Whether that would please Indian industry or not remains to be seen. At least Chairman of financial services giant HSBC, Deepak Parekh, who was among the first industry leaders to openly criticise the UPA government for “policy paralysis”, says the businessman is getting impatient as despite optimism it is not translating into revenues. Indian industry wants a lot more.


The Budget has to promise concrete action. The path to de-bureaucratise has to be set. The Prime Minister has to ensure that officialdom does not become the road block once again. Modi has to ensure demolition of the bureaucratic inspectorate. It has to begin with the income-tax department, which with its heavy structure has become the revenue guzzler and not earner.


Its latest ploy to equate tax not paid as a “criminal offence” if accepted would make all works and businesses “illegal”. It would make its officers much richer as they would be able to squeeze everybody. Thus, the best course is to abolish income-tax. It makes business sense. It would lead to an end of 95 per cent of black money.


The Income Tax department gets Rs 1.75 lakh crore-odd revenue but almost Rs 70,000 crore is refunded every year. But with increased manpower, paper work and prosecution of the honest citizen, it spends over Rs 2 lakh crore. The additional money with the people would boost demand and help manufacturing. In reality, if the I-T department staff is pruned to one-third to manage indirect taxes, the government would have to forgo not more than Rs 50,000 crore of revenue.


However, the government would not do that. It is slated to raise the I-T slabs a bit. May be instead of Rs 20,000 a month income, one would have to pay a tax at Rs 25,000 and if the government is bolder a little more.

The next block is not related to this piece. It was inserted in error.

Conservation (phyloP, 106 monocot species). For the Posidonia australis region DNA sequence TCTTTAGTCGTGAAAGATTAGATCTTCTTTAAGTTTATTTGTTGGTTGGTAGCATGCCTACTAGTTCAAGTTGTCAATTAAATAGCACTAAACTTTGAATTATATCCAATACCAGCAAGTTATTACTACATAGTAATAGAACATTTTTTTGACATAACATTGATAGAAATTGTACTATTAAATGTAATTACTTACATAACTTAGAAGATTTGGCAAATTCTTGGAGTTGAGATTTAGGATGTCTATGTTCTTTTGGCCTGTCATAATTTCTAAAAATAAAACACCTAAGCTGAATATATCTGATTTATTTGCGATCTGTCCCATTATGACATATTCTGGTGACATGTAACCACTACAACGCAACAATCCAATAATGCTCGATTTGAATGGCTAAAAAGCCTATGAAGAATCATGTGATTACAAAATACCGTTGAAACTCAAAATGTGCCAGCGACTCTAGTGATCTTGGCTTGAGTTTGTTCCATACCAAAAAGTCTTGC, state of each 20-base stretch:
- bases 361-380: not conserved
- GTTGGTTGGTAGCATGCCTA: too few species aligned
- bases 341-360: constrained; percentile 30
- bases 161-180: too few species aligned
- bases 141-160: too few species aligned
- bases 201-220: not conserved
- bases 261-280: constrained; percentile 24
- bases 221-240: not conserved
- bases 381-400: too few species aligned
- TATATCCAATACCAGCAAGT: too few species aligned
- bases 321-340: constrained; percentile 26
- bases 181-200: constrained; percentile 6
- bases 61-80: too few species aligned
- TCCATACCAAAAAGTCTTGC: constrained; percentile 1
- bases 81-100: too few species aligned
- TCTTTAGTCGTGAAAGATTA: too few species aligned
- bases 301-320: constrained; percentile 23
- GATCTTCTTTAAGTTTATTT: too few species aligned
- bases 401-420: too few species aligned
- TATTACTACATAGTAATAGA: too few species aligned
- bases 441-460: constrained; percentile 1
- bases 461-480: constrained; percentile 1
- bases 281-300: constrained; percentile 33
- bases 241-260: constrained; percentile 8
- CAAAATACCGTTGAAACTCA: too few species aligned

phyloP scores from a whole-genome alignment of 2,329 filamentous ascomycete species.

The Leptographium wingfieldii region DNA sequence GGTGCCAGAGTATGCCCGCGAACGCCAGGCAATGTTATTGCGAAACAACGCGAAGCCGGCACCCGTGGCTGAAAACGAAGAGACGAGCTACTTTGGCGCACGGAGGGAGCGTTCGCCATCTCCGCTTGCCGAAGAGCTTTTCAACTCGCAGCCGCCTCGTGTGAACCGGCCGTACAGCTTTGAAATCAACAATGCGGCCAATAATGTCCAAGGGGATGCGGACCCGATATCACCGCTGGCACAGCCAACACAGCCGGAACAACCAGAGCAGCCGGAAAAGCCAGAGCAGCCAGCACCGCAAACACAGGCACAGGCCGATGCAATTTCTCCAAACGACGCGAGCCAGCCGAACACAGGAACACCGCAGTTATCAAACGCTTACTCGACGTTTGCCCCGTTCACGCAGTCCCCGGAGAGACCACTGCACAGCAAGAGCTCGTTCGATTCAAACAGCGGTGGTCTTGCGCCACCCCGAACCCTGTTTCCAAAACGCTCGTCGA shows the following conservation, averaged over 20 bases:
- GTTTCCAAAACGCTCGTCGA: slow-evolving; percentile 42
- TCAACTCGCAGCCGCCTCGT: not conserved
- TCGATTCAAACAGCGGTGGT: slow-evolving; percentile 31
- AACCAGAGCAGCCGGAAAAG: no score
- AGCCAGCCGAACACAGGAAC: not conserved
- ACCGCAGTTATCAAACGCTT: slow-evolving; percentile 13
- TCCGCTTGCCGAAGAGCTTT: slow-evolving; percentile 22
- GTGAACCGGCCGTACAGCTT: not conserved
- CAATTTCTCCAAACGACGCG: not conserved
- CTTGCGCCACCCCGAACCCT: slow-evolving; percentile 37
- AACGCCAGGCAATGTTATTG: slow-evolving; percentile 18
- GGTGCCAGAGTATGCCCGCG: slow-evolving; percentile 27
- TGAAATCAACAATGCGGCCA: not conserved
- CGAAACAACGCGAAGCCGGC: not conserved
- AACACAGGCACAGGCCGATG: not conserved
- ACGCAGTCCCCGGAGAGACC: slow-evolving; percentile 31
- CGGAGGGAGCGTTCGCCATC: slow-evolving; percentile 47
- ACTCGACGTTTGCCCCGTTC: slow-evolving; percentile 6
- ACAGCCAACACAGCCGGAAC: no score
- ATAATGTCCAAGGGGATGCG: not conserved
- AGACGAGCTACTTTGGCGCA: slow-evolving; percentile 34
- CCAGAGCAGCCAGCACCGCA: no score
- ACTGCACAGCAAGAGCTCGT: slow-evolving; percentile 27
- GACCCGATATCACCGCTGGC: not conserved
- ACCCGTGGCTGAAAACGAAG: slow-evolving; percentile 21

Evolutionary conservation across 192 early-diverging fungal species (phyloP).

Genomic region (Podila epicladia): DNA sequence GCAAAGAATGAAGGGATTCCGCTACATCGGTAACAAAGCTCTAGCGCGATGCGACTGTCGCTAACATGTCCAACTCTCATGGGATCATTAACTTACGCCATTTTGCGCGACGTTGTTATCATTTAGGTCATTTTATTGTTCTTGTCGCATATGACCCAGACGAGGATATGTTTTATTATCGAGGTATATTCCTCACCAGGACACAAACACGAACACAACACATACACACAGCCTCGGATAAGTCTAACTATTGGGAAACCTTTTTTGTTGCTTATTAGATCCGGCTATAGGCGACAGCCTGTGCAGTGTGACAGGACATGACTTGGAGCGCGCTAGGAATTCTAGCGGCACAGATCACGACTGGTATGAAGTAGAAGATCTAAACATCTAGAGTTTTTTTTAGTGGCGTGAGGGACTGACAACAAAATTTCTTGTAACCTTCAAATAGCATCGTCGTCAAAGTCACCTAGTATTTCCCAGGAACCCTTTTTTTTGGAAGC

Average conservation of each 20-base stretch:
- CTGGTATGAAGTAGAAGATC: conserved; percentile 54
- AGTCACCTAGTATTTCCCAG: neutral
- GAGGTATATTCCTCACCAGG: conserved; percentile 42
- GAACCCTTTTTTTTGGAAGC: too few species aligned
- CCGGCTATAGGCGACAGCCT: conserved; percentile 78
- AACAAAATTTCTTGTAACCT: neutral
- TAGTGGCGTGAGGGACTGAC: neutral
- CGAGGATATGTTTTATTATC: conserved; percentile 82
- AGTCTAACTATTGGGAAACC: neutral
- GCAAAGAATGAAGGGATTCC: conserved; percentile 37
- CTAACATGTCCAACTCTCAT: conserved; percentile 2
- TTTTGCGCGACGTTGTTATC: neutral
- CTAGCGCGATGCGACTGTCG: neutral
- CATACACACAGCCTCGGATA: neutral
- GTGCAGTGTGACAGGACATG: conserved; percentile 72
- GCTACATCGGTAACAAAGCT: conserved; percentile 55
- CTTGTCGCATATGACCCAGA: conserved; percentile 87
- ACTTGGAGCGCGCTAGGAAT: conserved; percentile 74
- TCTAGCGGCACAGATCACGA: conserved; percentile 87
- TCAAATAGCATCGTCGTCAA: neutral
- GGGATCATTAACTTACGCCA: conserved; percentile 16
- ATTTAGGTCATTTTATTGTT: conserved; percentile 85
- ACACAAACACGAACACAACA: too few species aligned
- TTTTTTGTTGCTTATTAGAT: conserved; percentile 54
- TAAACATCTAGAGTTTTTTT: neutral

The government also needs to take another bold step. It must withdraw cases filed against poor salaried people for taking interest-waiver on housing loans. It should also do away with all I-T cases that are more than seven-year-old whatever their merit. It would save Rs 2 lakh crore.


It should also introduce penalty for I-T officers for raising demands that have already been paid or any false demand. It is a blatant way of harassment of the tax payers and a process of gratification.


This is the grouse of the business. It is just not the “direct” retrospective tax, even the lowest salaried man has been suffering at the hands of the I-T. Estimate the stupendous loss of lakhs of citizens making forays to the I-T offices in terms of money and man-hours. People may have to settle with some indirect tax concessions and incentives for savings.


At the same time, it is likely that railway fares would be raised and many other services, including telephony, would become dearer with the “widening” of the tax net.


If Modi wants business and citizens to remain in peace, he would also have to utilize almost Rs 1 lakh crore collected as road cess from petroleum sales. Simultaneously, he has to ponder how to remove highway toll. The UPA had done a wrong, Modi needs to correct it.


Prices and the rupee should be a concern. World commodity prices are crashing. It is not happening in India. Roadmap for strengthening the rupee is essential to give the economy a boost. A weak rupee has not boosted exports since the first devaluation in 1965.


Still there are dreams about this Budget. People want to see the magic wand.--- INFA


(Copyright, India News and Feature Alliance)